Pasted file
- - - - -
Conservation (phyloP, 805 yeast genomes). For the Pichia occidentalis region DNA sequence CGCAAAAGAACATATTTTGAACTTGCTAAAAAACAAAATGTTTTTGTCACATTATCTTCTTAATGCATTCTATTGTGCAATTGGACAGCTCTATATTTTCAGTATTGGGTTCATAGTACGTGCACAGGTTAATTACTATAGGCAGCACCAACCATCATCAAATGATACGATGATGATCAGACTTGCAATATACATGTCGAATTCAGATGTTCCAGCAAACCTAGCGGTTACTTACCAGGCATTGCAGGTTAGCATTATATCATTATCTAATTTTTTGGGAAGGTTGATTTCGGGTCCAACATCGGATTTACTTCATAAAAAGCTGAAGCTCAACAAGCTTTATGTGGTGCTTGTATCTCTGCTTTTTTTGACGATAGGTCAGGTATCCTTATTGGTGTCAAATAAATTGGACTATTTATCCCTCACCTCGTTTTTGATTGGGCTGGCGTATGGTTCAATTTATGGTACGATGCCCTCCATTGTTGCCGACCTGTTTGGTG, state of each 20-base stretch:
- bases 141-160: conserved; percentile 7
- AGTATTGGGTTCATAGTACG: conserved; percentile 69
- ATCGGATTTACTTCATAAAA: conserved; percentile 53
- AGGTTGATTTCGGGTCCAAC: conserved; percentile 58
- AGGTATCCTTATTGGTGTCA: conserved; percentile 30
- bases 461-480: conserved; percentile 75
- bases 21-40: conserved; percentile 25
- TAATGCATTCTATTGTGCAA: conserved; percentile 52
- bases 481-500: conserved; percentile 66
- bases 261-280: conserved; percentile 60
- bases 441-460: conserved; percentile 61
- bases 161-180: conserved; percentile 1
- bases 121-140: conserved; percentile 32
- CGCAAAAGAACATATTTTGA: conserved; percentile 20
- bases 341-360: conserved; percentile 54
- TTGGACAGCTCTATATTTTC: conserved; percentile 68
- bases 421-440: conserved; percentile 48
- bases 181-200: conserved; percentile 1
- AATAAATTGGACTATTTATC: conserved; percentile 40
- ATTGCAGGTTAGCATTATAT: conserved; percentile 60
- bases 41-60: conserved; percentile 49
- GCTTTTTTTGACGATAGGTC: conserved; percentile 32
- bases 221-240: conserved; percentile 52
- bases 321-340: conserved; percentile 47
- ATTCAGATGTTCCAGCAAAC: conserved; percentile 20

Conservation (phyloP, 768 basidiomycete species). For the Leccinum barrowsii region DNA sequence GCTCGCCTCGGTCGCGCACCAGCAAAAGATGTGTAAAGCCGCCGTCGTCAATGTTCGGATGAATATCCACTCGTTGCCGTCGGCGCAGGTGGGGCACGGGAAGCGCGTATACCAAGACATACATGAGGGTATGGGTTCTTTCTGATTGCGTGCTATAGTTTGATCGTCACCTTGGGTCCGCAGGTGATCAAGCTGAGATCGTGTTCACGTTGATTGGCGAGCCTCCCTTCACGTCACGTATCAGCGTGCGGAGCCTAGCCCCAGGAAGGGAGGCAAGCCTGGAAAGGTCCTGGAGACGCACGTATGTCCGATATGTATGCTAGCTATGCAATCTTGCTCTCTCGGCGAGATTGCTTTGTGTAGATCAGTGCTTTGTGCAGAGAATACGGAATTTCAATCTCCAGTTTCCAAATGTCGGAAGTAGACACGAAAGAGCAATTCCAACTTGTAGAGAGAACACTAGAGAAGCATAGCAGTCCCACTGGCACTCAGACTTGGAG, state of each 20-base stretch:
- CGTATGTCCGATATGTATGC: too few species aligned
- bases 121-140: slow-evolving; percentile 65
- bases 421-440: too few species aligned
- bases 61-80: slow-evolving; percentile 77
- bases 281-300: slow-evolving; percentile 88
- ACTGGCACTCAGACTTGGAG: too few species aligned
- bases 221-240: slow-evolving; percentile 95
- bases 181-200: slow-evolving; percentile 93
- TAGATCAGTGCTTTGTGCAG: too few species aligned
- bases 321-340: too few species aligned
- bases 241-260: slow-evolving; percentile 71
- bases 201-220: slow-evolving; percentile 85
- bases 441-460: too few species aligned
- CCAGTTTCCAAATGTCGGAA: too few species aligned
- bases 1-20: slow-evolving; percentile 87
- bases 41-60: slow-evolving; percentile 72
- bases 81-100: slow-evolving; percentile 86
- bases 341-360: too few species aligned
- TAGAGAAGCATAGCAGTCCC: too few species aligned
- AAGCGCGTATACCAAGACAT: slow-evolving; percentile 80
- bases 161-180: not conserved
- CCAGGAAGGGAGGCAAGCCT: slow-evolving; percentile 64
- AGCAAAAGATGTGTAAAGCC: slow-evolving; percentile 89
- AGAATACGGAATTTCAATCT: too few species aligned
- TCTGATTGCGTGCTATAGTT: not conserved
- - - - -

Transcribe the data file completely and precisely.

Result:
Conservation (phyloP, 805 yeast genomes). For the Pichia occidentalis region DNA sequence CGCAAAAGAACATATTTTGAACTTGCTAAAAAACAAAATGTTTTTGTCACATTATCTTCTTAATGCATTCTATTGTGCAATTGGACAGCTCTATATTTTCAGTATTGGGTTCATAGTACGTGCACAGGTTAATTACTATAGGCAGCACCAACCATCATCAAATGATACGATGATGATCAGACTTGCAATATACATGTCGAATTCAGATGTTCCAGCAAACCTAGCGGTTACTTACCAGGCATTGCAGGTTAGCATTATATCATTATCTAATTTTTTGGGAAGGTTGATTTCGGGTCCAACATCGGATTTACTTCATAAAAAGCTGAAGCTCAACAAGCTTTATGTGGTGCTTGTATCTCTGCTTTTTTTGACGATAGGTCAGGTATCCTTATTGGTGTCAAATAAATTGGACTATTTATCCCTCACCTCGTTTTTGATTGGGCTGGCGTATGGTTCAATTTATGGTACGATGCCCTCCATTGTTGCCGACCTGTTTGGTG, state of each 20-base stretch:
- bases 141-160: conserved; percentile 7
- AGTATTGGGTTCATAGTACG: conserved; percentile 69
- ATCGGATTTACTTCATAAAA: conserved; percentile 53
- AGGTTGATTTCGGGTCCAAC: conserved; percentile 58
- AGGTATCCTTATTGGTGTCA: conserved; percentile 30
- bases 461-480: conserved; percentile 75
- bases 21-40: conserved; percentile 25
- TAATGCATTCTATTGTGCAA: conserved; percentile 52
- bases 481-500: conserved; percentile 66
- bases 261-280: conserved; percentile 60
- bases 441-460: conserved; percentile 61
- bases 161-180: conserved; percentile 1
- bases 121-140: conserved; percentile 32
- CGCAAAAGAACATATTTTGA: conserved; percentile 20
- bases 341-360: conserved; percentile 54
- TTGGACAGCTCTATATTTTC: conserved; percentile 68
- bases 421-440: conserved; percentile 48
- bases 181-200: conserved; percentile 1
- AATAAATTGGACTATTTATC: conserved; percentile 40
- ATTGCAGGTTAGCATTATAT: conserved; percentile 60
- bases 41-60: conserved; percentile 49
- GCTTTTTTTGACGATAGGTC: conserved; percentile 32
- bases 221-240: conserved; percentile 52
- bases 321-340: conserved; percentile 47
- ATTCAGATGTTCCAGCAAAC: conserved; percentile 20

Conservation (phyloP, 768 basidiomycete species). For the Leccinum barrowsii region DNA sequence GCTCGCCTCGGTCGCGCACCAGCAAAAGATGTGTAAAGCCGCCGTCGTCAATGTTCGGATGAATATCCACTCGTTGCCGTCGGCGCAGGTGGGGCACGGGAAGCGCGTATACCAAGACATACATGAGGGTATGGGTTCTTTCTGATTGCGTGCTATAGTTTGATCGTCACCTTGGGTCCGCAGGTGATCAAGCTGAGATCGTGTTCACGTTGATTGGCGAGCCTCCCTTCACGTCACGTATCAGCGTGCGGAGCCTAGCCCCAGGAAGGGAGGCAAGCCTGGAAAGGTCCTGGAGACGCACGTATGTCCGATATGTATGCTAGCTATGCAATCTTGCTCTCTCGGCGAGATTGCTTTGTGTAGATCAGTGCTTTGTGCAGAGAATACGGAATTTCAATCTCCAGTTTCCAAATGTCGGAAGTAGACACGAAAGAGCAATTCCAACTTGTAGAGAGAACACTAGAGAAGCATAGCAGTCCCACTGGCACTCAGACTTGGAG, state of each 20-base stretch:
- CGTATGTCCGATATGTATGC: too few species aligned
- bases 121-140: slow-evolving; percentile 65
- bases 421-440: too few species aligned
- bases 61-80: slow-evolving; percentile 77
- bases 281-300: slow-evolving; percentile 88
- ACTGGCACTCAGACTTGGAG: too few species aligned
- bases 221-240: slow-evolving; percentile 95
- bases 181-200: slow-evolving; percentile 93
- TAGATCAGTGCTTTGTGCAG: too few species aligned
- bases 321-340: too few species aligned
- bases 241-260: slow-evolving; percentile 71
- bases 201-220: slow-evolving; percentile 85
- bases 441-460: too few species aligned
- CCAGTTTCCAAATGTCGGAA: too few species aligned
- bases 1-20: slow-evolving; percentile 87
- bases 41-60: slow-evolving; percentile 72
- bases 81-100: slow-evolving; percentile 86
- bases 341-360: too few species aligned
- TAGAGAAGCATAGCAGTCCC: too few species aligned
- AAGCGCGTATACCAAGACAT: slow-evolving; percentile 80
- bases 161-180: not conserved
- CCAGGAAGGGAGGCAAGCCT: slow-evolving; percentile 64
- AGCAAAAGATGTGTAAAGCC: slow-evolving; percentile 89
- AGAATACGGAATTTCAATCT: too few species aligned
- TCTGATTGCGTGCTATAGTT: not conserved